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Yesterday morning I found myself sitting on the floor in front of the shelves of board books at our local library, putting said books in alphabetical order. There was a book I’ve been seeking for several weeks. While I normally place holds on the books we want to read, this particular title was listed as “Available” at our local branch. I try not to “waste” my 50-max-at-a-time hold slots with materials I can walk in and pull off the shelf myself. But the book eluded me.
I realized upon looking at the catalog (again) that while our local branch listed it under the “Easy” section, other libraries shelved the title in the “Board Book” section. I made the mental note to check upon our next visit.
I quickly realized that searching by the author’s last name was going to be a bit of a challenge because the board book shelving was a bit more like alphabet soup than anything else.
So I plopped down on the floor went to work – checking my watch every few moments because I was on a deadline and had to leave in 30 minutes. I got about up to the H’s when I ran out of time. The book was still no where to be found.
That said, there was something REMARKABLY SATISFYING about alphabetizing the shelves.
(At one point in my childhood I believed that being a librarian was my dream career. I think that, in some alternate reality, I’m a single spinster who takes great pride in my alphabetized library shelves.)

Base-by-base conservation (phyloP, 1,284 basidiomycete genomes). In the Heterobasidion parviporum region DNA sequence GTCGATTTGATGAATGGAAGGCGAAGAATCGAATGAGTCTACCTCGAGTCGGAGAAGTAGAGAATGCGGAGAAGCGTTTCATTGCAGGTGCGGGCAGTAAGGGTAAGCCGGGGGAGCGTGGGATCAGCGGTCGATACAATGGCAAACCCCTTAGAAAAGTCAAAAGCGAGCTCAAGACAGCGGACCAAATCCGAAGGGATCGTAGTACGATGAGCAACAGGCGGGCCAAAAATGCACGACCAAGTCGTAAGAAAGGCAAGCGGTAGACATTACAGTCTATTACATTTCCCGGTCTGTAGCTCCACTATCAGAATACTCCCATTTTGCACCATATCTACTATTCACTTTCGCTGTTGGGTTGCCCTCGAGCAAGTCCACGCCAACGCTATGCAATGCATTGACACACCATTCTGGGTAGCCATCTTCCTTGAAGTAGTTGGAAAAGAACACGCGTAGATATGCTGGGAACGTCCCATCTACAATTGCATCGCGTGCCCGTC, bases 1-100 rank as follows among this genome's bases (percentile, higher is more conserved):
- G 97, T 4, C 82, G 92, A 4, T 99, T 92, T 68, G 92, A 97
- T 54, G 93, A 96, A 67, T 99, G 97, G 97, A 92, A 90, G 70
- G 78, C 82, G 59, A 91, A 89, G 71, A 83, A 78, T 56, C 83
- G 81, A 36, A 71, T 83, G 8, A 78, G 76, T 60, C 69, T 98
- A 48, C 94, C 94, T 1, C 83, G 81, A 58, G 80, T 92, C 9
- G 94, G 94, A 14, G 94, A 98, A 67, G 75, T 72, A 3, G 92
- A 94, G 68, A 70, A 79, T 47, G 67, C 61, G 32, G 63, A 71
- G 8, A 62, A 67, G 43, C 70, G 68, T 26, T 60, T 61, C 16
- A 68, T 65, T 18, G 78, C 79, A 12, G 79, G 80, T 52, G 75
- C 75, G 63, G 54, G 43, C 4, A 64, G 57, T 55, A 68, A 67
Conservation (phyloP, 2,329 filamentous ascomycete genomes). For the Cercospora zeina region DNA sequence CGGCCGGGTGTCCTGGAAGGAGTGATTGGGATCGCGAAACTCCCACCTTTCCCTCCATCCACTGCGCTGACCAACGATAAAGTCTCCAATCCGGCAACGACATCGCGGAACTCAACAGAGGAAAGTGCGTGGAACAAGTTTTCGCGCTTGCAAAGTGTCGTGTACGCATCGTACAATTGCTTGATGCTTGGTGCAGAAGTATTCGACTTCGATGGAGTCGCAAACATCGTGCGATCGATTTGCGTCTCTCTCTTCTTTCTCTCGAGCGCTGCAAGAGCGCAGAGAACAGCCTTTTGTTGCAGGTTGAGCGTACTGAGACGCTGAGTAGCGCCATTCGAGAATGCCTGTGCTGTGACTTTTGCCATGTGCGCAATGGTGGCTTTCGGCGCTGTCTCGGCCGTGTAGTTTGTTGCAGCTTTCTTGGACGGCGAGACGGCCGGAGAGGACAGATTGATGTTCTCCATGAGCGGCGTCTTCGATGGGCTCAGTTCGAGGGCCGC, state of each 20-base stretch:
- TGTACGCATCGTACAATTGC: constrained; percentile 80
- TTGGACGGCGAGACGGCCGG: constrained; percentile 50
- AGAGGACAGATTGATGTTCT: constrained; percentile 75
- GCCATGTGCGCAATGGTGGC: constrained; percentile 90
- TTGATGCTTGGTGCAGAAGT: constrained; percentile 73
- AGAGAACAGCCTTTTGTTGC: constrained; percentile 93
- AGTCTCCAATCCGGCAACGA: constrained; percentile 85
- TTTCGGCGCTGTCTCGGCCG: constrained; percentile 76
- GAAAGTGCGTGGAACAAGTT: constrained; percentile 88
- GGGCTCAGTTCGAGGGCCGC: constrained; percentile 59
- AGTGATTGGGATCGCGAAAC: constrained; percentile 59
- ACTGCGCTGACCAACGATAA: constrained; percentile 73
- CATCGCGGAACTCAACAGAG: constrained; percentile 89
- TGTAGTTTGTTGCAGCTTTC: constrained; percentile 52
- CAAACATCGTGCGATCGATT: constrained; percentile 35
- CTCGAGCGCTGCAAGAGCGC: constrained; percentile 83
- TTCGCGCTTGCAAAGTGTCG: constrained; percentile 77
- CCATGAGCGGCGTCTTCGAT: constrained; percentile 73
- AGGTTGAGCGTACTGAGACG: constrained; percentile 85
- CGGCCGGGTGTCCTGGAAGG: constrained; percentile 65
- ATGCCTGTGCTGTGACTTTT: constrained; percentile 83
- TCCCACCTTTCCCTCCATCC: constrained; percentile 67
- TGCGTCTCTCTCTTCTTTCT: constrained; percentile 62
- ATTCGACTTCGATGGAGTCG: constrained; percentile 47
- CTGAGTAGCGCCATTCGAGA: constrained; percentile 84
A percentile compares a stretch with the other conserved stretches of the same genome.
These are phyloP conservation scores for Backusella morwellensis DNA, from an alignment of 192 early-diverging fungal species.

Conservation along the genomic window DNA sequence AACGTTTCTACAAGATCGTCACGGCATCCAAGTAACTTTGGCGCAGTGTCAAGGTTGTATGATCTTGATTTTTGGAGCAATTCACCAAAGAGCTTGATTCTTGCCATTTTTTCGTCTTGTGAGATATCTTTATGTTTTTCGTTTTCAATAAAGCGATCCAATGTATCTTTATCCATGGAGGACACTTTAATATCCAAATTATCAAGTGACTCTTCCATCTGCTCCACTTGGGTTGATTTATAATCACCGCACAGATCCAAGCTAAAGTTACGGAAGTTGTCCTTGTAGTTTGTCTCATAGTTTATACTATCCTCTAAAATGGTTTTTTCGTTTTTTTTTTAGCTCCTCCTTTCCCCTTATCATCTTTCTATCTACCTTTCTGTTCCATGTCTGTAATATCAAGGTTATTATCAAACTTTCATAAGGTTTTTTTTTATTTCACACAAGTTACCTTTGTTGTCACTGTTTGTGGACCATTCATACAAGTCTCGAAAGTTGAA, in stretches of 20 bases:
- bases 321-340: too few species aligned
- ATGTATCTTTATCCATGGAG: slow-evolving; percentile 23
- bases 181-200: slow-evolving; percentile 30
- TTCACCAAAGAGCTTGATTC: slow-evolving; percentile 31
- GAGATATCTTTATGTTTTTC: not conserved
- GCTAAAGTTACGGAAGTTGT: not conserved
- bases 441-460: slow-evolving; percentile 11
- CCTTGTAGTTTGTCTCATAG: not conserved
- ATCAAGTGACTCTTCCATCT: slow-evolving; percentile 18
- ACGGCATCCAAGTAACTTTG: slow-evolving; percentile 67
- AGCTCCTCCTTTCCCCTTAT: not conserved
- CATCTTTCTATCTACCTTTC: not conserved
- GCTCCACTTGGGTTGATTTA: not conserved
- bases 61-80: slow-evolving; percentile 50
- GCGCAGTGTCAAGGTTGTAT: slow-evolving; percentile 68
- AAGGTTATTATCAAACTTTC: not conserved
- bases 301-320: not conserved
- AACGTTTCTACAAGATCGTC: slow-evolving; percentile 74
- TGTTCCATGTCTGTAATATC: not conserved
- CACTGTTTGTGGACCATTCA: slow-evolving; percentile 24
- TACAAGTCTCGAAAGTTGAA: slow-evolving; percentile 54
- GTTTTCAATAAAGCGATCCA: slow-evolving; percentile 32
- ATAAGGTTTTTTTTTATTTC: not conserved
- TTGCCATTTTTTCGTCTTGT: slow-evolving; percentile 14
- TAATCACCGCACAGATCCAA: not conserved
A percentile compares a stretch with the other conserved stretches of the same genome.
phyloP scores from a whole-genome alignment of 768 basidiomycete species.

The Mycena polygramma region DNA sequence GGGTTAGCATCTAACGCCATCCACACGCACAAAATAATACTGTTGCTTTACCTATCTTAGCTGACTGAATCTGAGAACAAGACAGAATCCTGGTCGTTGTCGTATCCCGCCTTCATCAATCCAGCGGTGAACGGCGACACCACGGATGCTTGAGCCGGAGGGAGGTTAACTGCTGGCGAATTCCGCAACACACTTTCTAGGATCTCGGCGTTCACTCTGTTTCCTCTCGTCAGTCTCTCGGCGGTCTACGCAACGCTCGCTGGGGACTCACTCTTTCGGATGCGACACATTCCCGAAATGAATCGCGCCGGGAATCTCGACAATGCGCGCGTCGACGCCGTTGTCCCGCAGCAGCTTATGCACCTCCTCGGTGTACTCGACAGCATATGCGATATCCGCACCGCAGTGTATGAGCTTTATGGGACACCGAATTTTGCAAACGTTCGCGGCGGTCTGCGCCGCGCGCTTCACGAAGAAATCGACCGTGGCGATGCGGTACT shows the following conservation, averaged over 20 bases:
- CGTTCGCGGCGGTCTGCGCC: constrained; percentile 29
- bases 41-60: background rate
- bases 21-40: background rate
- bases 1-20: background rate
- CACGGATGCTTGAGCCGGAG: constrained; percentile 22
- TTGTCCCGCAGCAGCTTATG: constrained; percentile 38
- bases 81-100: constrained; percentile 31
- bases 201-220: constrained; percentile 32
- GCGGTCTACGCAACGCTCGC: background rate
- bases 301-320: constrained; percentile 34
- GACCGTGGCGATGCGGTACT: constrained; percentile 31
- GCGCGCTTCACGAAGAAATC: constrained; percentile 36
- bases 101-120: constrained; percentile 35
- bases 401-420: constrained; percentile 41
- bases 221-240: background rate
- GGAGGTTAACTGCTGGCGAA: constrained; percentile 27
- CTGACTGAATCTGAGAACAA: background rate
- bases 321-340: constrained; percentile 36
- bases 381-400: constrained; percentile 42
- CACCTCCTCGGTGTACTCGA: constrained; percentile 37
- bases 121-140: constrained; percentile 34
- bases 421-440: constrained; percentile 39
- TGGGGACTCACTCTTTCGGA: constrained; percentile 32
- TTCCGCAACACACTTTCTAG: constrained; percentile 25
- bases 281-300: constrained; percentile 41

While I was sitting there reveling in the pleasure of alphabetizing books, I felt a bit silly. I mean, I wasn’t getting paid for this. Little hands would probably come by in the next hours or days and undo everything I had done. But I shook off the thoughts as, “Well, this is fun, so I don’t care!”
Maybe fun isn’t the right word, as much as it was filling a need…a craving…a constant search for order.
I’ve been very open in the past about my self-ascribed “struggle” with perfectionism, obsession, and striving for control.
- Confessions of a recovering perfectionist
- perfection is not possible
- Obsession, Regret, Anger, Projection: My Latest Breakthrough
- A raw look at my never-ending war on perfectionism
Admittedly, I view these parts of my psyche as more of a character flaw than anything else. Sure, I may laugh it off by making funny memes about label makers or sharing GIFs of Amy from Brooklyn Nine-Nine or Monica from Friends.
But in the quiet spaces of my soul I whisper to myself unkind words like anal-retentive and control freak.
A few days ago, though, I listened to a podcast episode that nudged my heart to find the beauty in this aspect of my personality.
I am made in the image of God, and that is beautiful. Every person has within him or her the image of God. It is our role…our job as His creation to bear that image well and show that image to those around us.
Order is part of God’s personality. When I lean in to those parts of myself that He created, I am demonstrating that part of Him in my life.
Laura: So where messes come from, it’s the creation-fall-redemption story. Originally, we were given the task to care for God’s creation, and there was order in the world and it was beautiful. Adam and Eve were able to keep up with everything and they were the caretakers.